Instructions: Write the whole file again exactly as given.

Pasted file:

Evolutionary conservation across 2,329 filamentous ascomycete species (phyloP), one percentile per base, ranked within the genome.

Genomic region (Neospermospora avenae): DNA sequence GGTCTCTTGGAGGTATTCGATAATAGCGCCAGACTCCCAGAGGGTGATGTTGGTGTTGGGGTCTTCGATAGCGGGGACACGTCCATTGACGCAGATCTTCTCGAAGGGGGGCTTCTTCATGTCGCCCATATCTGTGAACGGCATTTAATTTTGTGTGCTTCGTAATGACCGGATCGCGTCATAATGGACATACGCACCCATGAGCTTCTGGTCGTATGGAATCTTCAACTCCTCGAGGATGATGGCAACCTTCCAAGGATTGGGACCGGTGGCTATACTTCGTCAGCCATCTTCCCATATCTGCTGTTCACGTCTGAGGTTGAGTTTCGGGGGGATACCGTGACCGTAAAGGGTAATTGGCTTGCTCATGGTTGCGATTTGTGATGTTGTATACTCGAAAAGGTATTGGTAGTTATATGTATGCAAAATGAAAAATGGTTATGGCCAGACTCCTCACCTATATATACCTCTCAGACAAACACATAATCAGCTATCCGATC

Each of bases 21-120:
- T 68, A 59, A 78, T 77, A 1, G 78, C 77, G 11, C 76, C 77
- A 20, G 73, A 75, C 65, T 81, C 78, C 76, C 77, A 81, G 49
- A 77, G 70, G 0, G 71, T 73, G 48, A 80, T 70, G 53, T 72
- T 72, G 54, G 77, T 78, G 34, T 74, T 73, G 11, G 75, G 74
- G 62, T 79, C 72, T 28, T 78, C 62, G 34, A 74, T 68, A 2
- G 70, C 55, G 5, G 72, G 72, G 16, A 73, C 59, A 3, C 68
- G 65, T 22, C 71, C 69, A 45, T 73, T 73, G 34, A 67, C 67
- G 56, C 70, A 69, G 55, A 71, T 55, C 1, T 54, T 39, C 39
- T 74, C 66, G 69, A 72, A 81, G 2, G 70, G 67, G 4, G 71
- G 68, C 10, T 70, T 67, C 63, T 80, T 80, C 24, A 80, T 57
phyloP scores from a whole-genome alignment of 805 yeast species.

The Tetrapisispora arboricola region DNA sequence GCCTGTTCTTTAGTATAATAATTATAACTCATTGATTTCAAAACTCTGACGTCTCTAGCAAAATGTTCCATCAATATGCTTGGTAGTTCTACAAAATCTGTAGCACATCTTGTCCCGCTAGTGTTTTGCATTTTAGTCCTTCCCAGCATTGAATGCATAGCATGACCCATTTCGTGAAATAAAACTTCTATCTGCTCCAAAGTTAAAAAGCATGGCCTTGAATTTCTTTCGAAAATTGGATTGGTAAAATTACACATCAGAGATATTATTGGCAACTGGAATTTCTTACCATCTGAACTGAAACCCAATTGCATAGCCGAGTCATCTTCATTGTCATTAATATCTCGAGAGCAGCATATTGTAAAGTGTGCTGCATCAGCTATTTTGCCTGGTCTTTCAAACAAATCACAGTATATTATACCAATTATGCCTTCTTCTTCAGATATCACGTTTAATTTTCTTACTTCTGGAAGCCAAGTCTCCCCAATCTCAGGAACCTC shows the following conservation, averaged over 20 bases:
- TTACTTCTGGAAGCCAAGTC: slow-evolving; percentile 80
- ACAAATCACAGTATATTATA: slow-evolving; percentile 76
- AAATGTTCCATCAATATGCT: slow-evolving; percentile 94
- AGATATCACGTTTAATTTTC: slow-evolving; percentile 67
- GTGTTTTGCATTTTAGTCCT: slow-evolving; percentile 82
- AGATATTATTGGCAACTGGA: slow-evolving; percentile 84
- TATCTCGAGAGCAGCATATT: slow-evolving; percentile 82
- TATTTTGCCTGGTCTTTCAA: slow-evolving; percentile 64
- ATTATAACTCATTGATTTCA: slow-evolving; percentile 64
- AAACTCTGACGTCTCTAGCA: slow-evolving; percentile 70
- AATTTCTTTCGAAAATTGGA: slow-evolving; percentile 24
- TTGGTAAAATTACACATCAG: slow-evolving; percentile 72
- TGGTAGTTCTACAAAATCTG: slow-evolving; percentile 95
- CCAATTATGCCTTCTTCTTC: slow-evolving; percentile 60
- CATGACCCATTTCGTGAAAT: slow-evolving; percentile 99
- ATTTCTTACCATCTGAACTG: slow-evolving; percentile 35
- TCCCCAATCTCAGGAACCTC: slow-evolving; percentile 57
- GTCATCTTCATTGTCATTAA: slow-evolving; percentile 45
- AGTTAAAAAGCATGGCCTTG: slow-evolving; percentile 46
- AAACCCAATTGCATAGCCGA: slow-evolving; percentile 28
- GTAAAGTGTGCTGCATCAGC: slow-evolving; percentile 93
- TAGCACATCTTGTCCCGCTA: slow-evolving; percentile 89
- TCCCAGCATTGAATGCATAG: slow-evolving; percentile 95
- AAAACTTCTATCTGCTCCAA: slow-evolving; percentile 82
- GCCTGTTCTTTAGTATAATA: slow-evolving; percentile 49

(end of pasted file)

Evolutionary conservation across 2,329 filamentous ascomycete species (phyloP), one percentile per base, ranked within the genome.

Genomic region (Neospermospora avenae): DNA sequence GGTCTCTTGGAGGTATTCGATAATAGCGCCAGACTCCCAGAGGGTGATGTTGGTGTTGGGGTCTTCGATAGCGGGGACACGTCCATTGACGCAGATCTTCTCGAAGGGGGGCTTCTTCATGTCGCCCATATCTGTGAACGGCATTTAATTTTGTGTGCTTCGTAATGACCGGATCGCGTCATAATGGACATACGCACCCATGAGCTTCTGGTCGTATGGAATCTTCAACTCCTCGAGGATGATGGCAACCTTCCAAGGATTGGGACCGGTGGCTATACTTCGTCAGCCATCTTCCCATATCTGCTGTTCACGTCTGAGGTTGAGTTTCGGGGGGATACCGTGACCGTAAAGGGTAATTGGCTTGCTCATGGTTGCGATTTGTGATGTTGTATACTCGAAAAGGTATTGGTAGTTATATGTATGCAAAATGAAAAATGGTTATGGCCAGACTCCTCACCTATATATACCTCTCAGACAAACACATAATCAGCTATCCGATC

Each of bases 21-120:
- T 68, A 59, A 78, T 77, A 1, G 78, C 77, G 11, C 76, C 77
- A 20, G 73, A 75, C 65, T 81, C 78, C 76, C 77, A 81, G 49
- A 77, G 70, G 0, G 71, T 73, G 48, A 80, T 70, G 53, T 72
- T 72, G 54, G 77, T 78, G 34, T 74, T 73, G 11, G 75, G 74
- G 62, T 79, C 72, T 28, T 78, C 62, G 34, A 74, T 68, A 2
- G 70, C 55, G 5, G 72, G 72, G 16, A 73, C 59, A 3, C 68
- G 65, T 22, C 71, C 69, A 45, T 73, T 73, G 34, A 67, C 67
- G 56, C 70, A 69, G 55, A 71, T 55, C 1, T 54, T 39, C 39
- T 74, C 66, G 69, A 72, A 81, G 2, G 70, G 67, G 4, G 71
- G 68, C 10, T 70, T 67, C 63, T 80, T 80, C 24, A 80, T 57
phyloP scores from a whole-genome alignment of 805 yeast species.

The Tetrapisispora arboricola region DNA sequence GCCTGTTCTTTAGTATAATAATTATAACTCATTGATTTCAAAACTCTGACGTCTCTAGCAAAATGTTCCATCAATATGCTTGGTAGTTCTACAAAATCTGTAGCACATCTTGTCCCGCTAGTGTTTTGCATTTTAGTCCTTCCCAGCATTGAATGCATAGCATGACCCATTTCGTGAAATAAAACTTCTATCTGCTCCAAAGTTAAAAAGCATGGCCTTGAATTTCTTTCGAAAATTGGATTGGTAAAATTACACATCAGAGATATTATTGGCAACTGGAATTTCTTACCATCTGAACTGAAACCCAATTGCATAGCCGAGTCATCTTCATTGTCATTAATATCTCGAGAGCAGCATATTGTAAAGTGTGCTGCATCAGCTATTTTGCCTGGTCTTTCAAACAAATCACAGTATATTATACCAATTATGCCTTCTTCTTCAGATATCACGTTTAATTTTCTTACTTCTGGAAGCCAAGTCTCCCCAATCTCAGGAACCTC shows the following conservation, averaged over 20 bases:
- TTACTTCTGGAAGCCAAGTC: slow-evolving; percentile 80
- ACAAATCACAGTATATTATA: slow-evolving; percentile 76
- AAATGTTCCATCAATATGCT: slow-evolving; percentile 94
- AGATATCACGTTTAATTTTC: slow-evolving; percentile 67
- GTGTTTTGCATTTTAGTCCT: slow-evolving; percentile 82
- AGATATTATTGGCAACTGGA: slow-evolving; percentile 84
- TATCTCGAGAGCAGCATATT: slow-evolving; percentile 82
- TATTTTGCCTGGTCTTTCAA: slow-evolving; percentile 64
- ATTATAACTCATTGATTTCA: slow-evolving; percentile 64
- AAACTCTGACGTCTCTAGCA: slow-evolving; percentile 70
- AATTTCTTTCGAAAATTGGA: slow-evolving; percentile 24
- TTGGTAAAATTACACATCAG: slow-evolving; percentile 72
- TGGTAGTTCTACAAAATCTG: slow-evolving; percentile 95
- CCAATTATGCCTTCTTCTTC: slow-evolving; percentile 60
- CATGACCCATTTCGTGAAAT: slow-evolving; percentile 99
- ATTTCTTACCATCTGAACTG: slow-evolving; percentile 35
- TCCCCAATCTCAGGAACCTC: slow-evolving; percentile 57
- GTCATCTTCATTGTCATTAA: slow-evolving; percentile 45
- AGTTAAAAAGCATGGCCTTG: slow-evolving; percentile 46
- AAACCCAATTGCATAGCCGA: slow-evolving; percentile 28
- GTAAAGTGTGCTGCATCAGC: slow-evolving; percentile 93
- TAGCACATCTTGTCCCGCTA: slow-evolving; percentile 89
- TCCCAGCATTGAATGCATAG: slow-evolving; percentile 95
- AAAACTTCTATCTGCTCCAA: slow-evolving; percentile 82
- GCCTGTTCTTTAGTATAATA: slow-evolving; percentile 49